A Thai appeals court has dismissed a lawsuit by the family of a teenage indigenous advocate shot dead in 2017 by two army officers in what activists say is yet another example of official impunity.
Chaiyaphum Pasae, a 17-year-old Lahu boy from Chiang Mai who had been campaigning for the rights of marginalized minority communities, was killed in March five years ago by soliders who stopped him at a checkpoint.
The officers later claimed the teenager had been smuggling a large quantity of amphetamine pills in his car and that they had shot him in self-defense because Chaiyaphum tried to throw a grenade at them.
Rights activists, however, accused the Thai military of engaging in extrajudicial murder. An eyewitness reported seeing Chaiyaphum dragged out of the car, beaten and shot through the chest at point-blank range by a soldier.
The teenager died by a gunshot wound to the chest from an M16 assault rifle, according to forensic examination.
In a ruling in 2018, Chiang Mai Provincial Court failed to say whether the officers had acted lawfully or whether the teenagers death constituted extrajudicial killing.
Controversially, the court dismissed a request by his family’s legal representative to examine CCTV footage of the incident as evidence. The footage, which has never been released, remains unavailable.
The army has said that the footage was damaged and so could not be produced, a statement disputed by activists and the lawyer of the late activist’s family.
Amnesty International and other rights groups have repeatedly called on the government “to immediately order an independent, impartial and effective investigation into the killing, and to protect witnesses, community members and family members from intimidation or harassment.”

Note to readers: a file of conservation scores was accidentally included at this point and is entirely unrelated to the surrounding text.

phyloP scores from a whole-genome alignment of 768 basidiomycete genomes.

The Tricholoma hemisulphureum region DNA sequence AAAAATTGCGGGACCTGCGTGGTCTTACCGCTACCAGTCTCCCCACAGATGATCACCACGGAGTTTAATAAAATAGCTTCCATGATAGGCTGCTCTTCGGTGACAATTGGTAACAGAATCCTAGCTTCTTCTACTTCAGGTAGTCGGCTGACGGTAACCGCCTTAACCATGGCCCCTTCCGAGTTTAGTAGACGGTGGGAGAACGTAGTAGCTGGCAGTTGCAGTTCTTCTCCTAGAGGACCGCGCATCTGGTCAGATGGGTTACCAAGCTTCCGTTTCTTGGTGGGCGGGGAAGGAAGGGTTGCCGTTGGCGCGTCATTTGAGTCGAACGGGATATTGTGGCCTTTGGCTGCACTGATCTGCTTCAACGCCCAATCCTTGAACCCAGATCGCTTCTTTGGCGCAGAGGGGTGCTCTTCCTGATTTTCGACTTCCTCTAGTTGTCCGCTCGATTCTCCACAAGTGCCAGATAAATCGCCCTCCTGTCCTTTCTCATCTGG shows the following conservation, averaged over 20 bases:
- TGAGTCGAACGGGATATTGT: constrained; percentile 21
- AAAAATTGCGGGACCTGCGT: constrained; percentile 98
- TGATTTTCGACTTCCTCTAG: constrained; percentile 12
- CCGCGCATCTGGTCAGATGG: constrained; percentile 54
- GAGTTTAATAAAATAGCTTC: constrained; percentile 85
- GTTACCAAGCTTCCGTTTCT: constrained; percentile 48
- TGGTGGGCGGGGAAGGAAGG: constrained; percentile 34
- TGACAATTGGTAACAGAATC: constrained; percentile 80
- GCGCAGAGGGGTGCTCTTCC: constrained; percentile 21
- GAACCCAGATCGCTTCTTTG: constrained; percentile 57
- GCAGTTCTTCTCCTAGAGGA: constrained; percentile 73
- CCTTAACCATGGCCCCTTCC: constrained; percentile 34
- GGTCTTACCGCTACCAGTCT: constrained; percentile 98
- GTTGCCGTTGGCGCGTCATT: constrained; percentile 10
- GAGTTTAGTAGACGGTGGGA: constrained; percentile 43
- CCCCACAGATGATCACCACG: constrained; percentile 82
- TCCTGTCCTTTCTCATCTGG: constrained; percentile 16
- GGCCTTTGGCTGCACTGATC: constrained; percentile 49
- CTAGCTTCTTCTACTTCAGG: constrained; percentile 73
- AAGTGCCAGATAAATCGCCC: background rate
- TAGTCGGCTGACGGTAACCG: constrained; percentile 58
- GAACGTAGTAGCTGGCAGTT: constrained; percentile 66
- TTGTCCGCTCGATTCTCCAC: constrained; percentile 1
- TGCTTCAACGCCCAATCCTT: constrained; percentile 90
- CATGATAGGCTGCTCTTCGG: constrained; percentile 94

In May 2019, Napoi Pasae, the late activist’s mother, filed a lawsuit in Chiang Mai seeking compensation for her son’s death from the military, but the Civil Court dismissed the case.
Napoi filed an appeal but the Appeals Court on Jan. 26 dismissed the cause, arguing that the officers had shot Chaiyaphum in self-defense.
Rights activists were angered by the decision.
“This is what justice looks like in Thailand. If you’re a powerless person, you will never get justice against a powerful institution like the military. It’s shameful,” a young democracy activist told UCA News, a Bangkok Herald partner, requesting anonymity as commenting on legal cases can incur contempt of court charges.
Rights activists have argued that Chaiyaphum was killed because of his activism.
The youngster was a prominent indigenous campaigner who advocated for the rights of the Lahu people, of whom 150,000 live in Thailand, primarily in the northern mountainous region where they work as subsistence farmers.
Many of the Lahu and other indigenous people are stateless, which means they often face discrimination.
Chaiyaphum was also an amateur filmmaker and musician whose work focused on the dispossession and marginalization of ethnic minority communities known as hill tribes.
Napoi said after the Appeal Court ruling to dismiss the case that she would not abandon the quest for justice for her son and would launch an appeal to the Supreme Court.